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21.1 Diagnosing Appendicitis
A simple blood test to determine my white blood cell count was recommended by Radioactivity and Nuclear Chemistry.
A high white blood cell count is a symptom of appendicitis.
I had a normal white blood cell count.
In this case, radioactive emissions can pass through skin and muscle.
During the test, radioactive atoms were used to label the antibodies that were injected into my bloodstream.
The areas of the body where the infection is present are where the antibodies migrate.
A French scientist named Antoine-Henri Becquerel first observed radioactivity in 1896.
The greenish light emitted ered X-rays were a hot topic of physics research in his time.
He is from glow-in-the-dark toys.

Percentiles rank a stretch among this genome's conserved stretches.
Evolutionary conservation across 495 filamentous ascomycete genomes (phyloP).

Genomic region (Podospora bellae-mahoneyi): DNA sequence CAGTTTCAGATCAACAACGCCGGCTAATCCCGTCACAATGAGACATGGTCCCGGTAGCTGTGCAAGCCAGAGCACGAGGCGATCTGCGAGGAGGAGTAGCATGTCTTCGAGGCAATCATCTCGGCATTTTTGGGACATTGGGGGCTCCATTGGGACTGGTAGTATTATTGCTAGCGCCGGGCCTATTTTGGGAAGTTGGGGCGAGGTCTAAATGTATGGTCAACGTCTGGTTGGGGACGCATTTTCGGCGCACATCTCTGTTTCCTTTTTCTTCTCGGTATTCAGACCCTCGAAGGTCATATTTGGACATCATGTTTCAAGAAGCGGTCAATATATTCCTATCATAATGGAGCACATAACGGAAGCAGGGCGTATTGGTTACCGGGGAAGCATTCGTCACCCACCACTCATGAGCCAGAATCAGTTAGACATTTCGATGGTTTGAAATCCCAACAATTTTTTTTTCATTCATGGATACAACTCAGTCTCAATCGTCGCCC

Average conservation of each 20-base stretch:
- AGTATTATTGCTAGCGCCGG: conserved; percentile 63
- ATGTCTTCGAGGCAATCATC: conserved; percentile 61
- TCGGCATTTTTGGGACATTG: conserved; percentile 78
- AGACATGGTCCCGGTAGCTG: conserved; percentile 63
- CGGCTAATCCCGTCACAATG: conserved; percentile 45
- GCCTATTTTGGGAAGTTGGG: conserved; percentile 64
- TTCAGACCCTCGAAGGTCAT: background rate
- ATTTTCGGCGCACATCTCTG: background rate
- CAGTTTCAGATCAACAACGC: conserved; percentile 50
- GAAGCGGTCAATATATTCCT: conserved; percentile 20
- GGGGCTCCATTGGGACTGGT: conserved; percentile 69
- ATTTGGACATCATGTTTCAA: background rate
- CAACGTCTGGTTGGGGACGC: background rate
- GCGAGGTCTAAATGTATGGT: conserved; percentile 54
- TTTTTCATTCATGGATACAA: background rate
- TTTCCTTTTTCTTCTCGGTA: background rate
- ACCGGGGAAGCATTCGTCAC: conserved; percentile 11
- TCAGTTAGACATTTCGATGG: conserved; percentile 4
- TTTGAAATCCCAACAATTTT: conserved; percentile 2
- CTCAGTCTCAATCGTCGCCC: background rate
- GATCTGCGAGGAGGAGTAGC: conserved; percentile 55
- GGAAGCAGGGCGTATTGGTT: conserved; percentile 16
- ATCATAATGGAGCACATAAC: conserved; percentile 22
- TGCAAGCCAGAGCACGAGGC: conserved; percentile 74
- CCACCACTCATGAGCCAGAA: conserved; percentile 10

After the product is exposed to light, it reemits some of it.
You can see the greenish glow of the emitted light if you turn off the room lights or put the glow-in-the-dark product in the dark.
The greenish glow was associated with the emission of invisible X-rays.
A photographic plate wrapped in black cloth was placed on top of a compound known to phosphoresce.
The crystals were exposed to sunlight.
He could see the emitted light when he brought the crystals back into the dark.
The X-rays would have passed through the black cloth and exposed the photographic plate if the crystals had also emitted X-rays.
This has been seen in Figure 21.2.
The results of Becquerel's hypothesis were presented and he believed that phosphorescence and X-rays played a key role in the discovery of radioactivity.
The French Academy of Sciences is linked to Becquerel.
The plate was darkened by some unknown form of penetrating radiation that covered that a photographic plate with the same crystals was produced continuously, independently of phosphorescence.
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